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Time course and magnitude of changes in total body water, extracellular fluid volume, intracellular fluid volume and plasma volume during submaximal exercise and recovery in horses

Published online by Cambridge University Press:  09 March 2007

Michael I Lindinger*
Affiliation:
Department of Human Biology and Nutritional Sciences, University of Guelph, Guelph, Ontario, Canada, N1G 2W1
Gloria McKeen
Affiliation:
Department of Human Biology and Nutritional Sciences, University of Guelph, Guelph, Ontario, Canada, N1G 2W1
Gayle L Ecker
Affiliation:
Department of Human Biology and Nutritional Sciences, University of Guelph, Guelph, Ontario, Canada, N1G 2W1
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Abstract

The purpose of the present study was to determine the time course and magnitude of changes in extracellular and intracellular fluid volumes in relation to changes in total body water during prolonged submaximal exercise and recovery in horses. Seven horses were physically conditioned over a 2-month period and trained to trot on a treadmill. Total body water (TBW), extracellular fluid volume (ECFV) and plasma volume (PV) were measured at rest using indicator dilution techniques (D2O, thiocyanate and Evans Blue, respectively). Changes in TBW were assessed from measures of body mass, and changes in PV and ECFV were calculated from changes in plasma protein concentration. Horses exercised by trotting on a treadmill for 75–120 min incurred a 4.2% decrease in TBW. During exercise, the entire decrease in TBW (mean±standard error: 12.8±2.0 l at end of exercise) could be attributed to the decrease in ECFV (12.0±2.4 l at end of exercise), such that there was no change in intracellular fluid volume (ICFV; 0.9±2.4 l at end of exercise). PV decreased from 22.0±0.5 l at rest to 19.8±0.3 l at end of exercise and remained depressed (18–19 l) during the first 2 h of recovery. Recovery of fluid volumes after exercise was slow, and characterized by a further transient loss of ECFV (first 30 min of recovery) and a sustained increase in ICFV (between 0.5 and 3.5 h of recovery). Recovery of fluid volumes was complete by 13 h post exercise. It is concluded that prolonged submaximal exercise in horses favours net loss of fluid from the extracellular fluid compartment.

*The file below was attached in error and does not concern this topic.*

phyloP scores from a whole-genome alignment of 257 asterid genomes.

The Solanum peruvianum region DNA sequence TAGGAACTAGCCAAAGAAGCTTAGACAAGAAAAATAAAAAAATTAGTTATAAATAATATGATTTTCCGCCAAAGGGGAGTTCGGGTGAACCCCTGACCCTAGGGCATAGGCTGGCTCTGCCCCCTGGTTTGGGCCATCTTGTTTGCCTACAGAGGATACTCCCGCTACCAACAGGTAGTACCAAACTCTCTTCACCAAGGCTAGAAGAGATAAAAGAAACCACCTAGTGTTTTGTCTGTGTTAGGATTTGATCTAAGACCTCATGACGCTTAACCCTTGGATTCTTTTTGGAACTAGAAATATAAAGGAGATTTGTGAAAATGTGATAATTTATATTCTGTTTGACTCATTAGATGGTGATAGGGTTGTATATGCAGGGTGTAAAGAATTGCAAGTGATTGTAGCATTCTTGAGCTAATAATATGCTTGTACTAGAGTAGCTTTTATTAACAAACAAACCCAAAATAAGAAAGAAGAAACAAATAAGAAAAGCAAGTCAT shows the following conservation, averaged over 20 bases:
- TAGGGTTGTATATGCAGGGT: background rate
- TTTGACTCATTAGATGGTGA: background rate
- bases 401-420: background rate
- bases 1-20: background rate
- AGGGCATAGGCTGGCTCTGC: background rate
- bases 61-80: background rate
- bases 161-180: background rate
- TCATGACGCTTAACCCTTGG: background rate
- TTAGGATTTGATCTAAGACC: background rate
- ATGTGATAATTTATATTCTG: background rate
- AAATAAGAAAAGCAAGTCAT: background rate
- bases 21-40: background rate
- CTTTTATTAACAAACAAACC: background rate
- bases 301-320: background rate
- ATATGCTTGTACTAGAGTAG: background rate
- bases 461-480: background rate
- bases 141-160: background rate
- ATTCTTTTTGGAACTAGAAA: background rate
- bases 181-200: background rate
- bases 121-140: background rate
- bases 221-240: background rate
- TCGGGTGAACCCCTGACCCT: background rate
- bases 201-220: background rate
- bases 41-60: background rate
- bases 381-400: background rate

Type
Research Article
Copyright
Copyright © Cambridge University Press 2004

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References

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Time course and magnitude of changes in total body water, extracellular fluid volume, intracellular fluid volume and plasma volume during submaximal exercise and recovery in horses
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